A Brief Introduction to Ethics
BY JONATHAN DOLHENTY, PH.D.
- The Virtue of Fortitude
- Counterfeit Courage
- Virtues Associated with Fortitude
- Patience and Perseverance
Most everyone agrees that fortitude or courage is an admirable quality to have and it is one of the best known of the cardinal virtues. Proper understanding of this virtue, however, requires that we know something about what is called the irascible appetite.
An appetite is a striving toward or away from something. The irascible appetite is concerned with avoiding what is unpleasant to the senses. The emotion which comes readily to mind is fear. We fear what is unpleasant and threatening and we tend to flee these difficulties. Fortitude is the virtue which strengthens and moderates the irascible appetite. We can then endure physical pains and face great dangers in a reasonable way.
The emotion that is the opposite of fear is excessive boldness. Fortitude or courage, then, is the balance between fear on the one hand and excessive boldness on the other. A brave man or woman is one that operates or acts somewhere between fear and excessive boldness. If we fear too much, we are called a coward. If we fear too little and are excessively bold, we are referred to as a rash person.
There is a natural tendency in us to be fearful in the presence of danger. Our “instinct” is to flee a threatening or unpleasant situation. So, in order to moderate such fear, the brave person must incline more toward the bold end of action rather than the fear end. In other words, we should incline more toward boldness rather than fear and in this we are practicing the virtue of fortitude or courage.
Remember the term relative mean? A relative mean is not the exact middle ground between two extremes nor is it a perfect balance. A relative mean is always closer to one side than the other. Fortitude or courage is the relative mean between fear and boldness and is relative because we must incline more toward boldness than toward fear, which is our natural reaction to a threat or unpleasant situation.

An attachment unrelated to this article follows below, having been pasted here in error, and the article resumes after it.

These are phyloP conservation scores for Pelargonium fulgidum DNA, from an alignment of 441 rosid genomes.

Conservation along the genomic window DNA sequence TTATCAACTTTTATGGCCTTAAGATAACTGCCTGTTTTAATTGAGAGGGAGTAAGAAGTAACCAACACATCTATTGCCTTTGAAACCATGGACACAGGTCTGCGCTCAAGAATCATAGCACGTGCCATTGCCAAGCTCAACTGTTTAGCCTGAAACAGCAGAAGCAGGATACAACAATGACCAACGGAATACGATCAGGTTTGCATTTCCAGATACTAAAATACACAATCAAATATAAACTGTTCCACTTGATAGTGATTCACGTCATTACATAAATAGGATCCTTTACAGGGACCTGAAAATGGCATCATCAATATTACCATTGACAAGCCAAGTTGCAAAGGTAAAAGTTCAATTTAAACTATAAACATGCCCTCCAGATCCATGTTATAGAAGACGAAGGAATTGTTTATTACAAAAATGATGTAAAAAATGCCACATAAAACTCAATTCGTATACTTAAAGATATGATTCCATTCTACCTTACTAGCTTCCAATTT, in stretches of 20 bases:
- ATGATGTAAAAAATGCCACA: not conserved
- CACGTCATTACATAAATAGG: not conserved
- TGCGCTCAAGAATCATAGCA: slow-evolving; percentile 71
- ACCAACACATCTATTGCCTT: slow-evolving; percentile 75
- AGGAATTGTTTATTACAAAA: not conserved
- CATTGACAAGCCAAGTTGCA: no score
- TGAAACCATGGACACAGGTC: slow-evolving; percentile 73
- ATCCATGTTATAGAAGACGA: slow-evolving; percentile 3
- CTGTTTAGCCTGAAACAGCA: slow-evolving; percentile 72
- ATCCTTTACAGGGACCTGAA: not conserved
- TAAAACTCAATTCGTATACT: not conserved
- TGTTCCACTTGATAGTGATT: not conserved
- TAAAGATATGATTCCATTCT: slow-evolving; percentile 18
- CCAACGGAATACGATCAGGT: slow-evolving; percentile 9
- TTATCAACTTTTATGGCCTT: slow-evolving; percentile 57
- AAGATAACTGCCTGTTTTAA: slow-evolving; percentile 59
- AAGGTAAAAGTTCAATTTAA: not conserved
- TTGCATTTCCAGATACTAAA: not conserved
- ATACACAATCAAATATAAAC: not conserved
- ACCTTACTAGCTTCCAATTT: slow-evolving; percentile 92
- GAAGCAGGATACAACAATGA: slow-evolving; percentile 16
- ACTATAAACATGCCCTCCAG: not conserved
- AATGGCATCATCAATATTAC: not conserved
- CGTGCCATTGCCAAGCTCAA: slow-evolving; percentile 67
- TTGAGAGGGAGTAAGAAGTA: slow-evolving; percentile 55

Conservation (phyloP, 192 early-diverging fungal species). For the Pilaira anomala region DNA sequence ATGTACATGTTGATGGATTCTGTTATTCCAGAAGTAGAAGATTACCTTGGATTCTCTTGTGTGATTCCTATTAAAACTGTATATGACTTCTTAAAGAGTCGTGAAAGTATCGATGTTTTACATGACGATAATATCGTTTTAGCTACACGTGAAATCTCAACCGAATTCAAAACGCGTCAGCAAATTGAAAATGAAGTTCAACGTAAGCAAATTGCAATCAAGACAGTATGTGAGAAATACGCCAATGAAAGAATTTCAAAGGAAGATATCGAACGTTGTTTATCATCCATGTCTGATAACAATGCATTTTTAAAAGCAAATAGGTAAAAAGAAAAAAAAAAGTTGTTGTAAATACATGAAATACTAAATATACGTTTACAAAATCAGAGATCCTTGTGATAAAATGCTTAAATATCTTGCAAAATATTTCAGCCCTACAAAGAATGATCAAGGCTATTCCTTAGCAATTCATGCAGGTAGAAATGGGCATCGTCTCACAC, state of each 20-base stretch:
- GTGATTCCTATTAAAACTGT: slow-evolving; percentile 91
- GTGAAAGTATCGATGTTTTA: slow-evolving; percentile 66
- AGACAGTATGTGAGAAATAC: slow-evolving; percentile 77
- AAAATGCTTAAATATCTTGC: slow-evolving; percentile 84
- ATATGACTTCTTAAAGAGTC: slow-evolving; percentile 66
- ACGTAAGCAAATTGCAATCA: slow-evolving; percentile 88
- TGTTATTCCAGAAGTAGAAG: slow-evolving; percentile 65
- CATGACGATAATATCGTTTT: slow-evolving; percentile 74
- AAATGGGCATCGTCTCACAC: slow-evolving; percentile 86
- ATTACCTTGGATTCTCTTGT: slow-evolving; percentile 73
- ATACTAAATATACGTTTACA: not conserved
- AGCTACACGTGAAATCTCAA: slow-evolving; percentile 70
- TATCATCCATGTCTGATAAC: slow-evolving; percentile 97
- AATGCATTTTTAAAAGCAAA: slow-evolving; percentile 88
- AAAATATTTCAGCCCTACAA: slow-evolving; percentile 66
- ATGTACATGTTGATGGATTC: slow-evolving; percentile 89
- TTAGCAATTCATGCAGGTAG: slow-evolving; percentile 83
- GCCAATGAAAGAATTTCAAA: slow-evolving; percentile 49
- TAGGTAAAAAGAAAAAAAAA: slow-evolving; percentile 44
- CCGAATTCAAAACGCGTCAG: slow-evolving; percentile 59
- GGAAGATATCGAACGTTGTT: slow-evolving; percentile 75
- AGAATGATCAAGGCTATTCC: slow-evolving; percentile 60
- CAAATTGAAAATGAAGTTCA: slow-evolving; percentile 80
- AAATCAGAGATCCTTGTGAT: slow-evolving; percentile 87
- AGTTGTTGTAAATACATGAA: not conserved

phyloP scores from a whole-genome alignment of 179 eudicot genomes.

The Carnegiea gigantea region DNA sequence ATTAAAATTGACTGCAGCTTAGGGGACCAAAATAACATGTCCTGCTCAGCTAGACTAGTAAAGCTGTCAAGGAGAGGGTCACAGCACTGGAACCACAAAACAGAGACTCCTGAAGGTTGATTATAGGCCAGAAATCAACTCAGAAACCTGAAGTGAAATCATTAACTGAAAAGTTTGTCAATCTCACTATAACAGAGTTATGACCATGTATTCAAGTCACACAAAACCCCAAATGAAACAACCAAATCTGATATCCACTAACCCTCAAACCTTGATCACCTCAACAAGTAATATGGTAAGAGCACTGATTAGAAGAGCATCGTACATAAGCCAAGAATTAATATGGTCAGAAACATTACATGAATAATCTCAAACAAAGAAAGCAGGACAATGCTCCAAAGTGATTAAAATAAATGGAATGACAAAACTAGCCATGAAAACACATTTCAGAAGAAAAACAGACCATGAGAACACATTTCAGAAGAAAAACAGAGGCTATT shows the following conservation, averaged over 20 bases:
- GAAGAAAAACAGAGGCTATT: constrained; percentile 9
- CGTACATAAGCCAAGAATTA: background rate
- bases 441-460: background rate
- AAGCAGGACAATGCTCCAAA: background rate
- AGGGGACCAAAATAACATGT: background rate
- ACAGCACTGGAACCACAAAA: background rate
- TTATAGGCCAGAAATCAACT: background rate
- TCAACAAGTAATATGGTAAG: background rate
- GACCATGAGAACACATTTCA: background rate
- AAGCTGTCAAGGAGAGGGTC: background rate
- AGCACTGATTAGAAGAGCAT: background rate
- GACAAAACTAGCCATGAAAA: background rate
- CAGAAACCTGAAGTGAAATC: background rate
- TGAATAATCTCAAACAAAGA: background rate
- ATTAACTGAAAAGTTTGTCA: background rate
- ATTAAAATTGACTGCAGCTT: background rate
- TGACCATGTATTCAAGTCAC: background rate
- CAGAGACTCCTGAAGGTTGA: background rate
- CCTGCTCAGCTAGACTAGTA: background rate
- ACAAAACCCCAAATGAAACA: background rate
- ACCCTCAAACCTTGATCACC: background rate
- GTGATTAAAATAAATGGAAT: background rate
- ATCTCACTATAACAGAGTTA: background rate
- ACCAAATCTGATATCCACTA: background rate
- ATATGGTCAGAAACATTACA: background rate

You will recall that vices are either a defect or an excess in relation to a virtue. Regarding fortitude or courage, cowardice is the vice of defect and rashness or extreme boldness is the vice of excess. Sometimes this latter vice is illustrated by an old saying: “Fools rush in where angels fear to tread.”
Sometimes we may think only great military leaders or others of such stature really have the opportunity to practice the virtue of fortitude. But such is not the case. Examples of fortitude in practice are being illustrated around the world every day.
Some time ago I saw a docudrama about the crash of an airliner into the Potomac River. This film was based on an actual incident in the early 1980s and involved a plane attempting to take off from a Washington, D.C. airport during a bad snowstorm. The wings were coated with just enough ice so the plane couldn’t get any “lift.” The Potomac River was iced over and the plane sank almost completely under the freezing water.
The snowstorm was causing major delays in traffic along the streets of the city. It just happened that a maintenance man (let’s call him Joe) was stuck in traffic not too far from where the airliner went down into the Potomac. Upon seeing the crash, Joe got out of his car, ran to the water’s edge, immediately determining the urgency of the situation. He saw passengers in the freezing water and knew he had to do something. And he did. This heroic individual jumped into the icebound water, swam out to the nearest group of victims and began carrying them, one by one, back to the shore where emergency vehicles were waiting.
Obviously our hero showed no fear, at least in the sense we mean here. Was his action an act of extreme boldness? Did he act reasonably? Did he practice the virtue of fortitude or courage?
Upon reflection, it is plain that Joe did not act rashly. When he arrived at the scene, he stopped, considered the situation, and made a decision. He decided that rescuing the passengers was within his ability (an important point) and was something he just had to do. There is no doubt he was an adequate swimmer. Without question it was difficult situation; after all, who likes to plunge into freezing water during a snowstorm? (Members of the famous Polar Bear Club are an exemption!)
The only conclusion we can come to is that Joe acted reasonably. He was not fearful in the sense we mean here and he was not rash, boldly rushing off into the freezing Potomac without giving it any thought. He was also capable of meeting whatever difficulties he encountered. In short, this virtually unknown hero is an excellent example of one who practiced the virtue of fortitude in a time of crisis.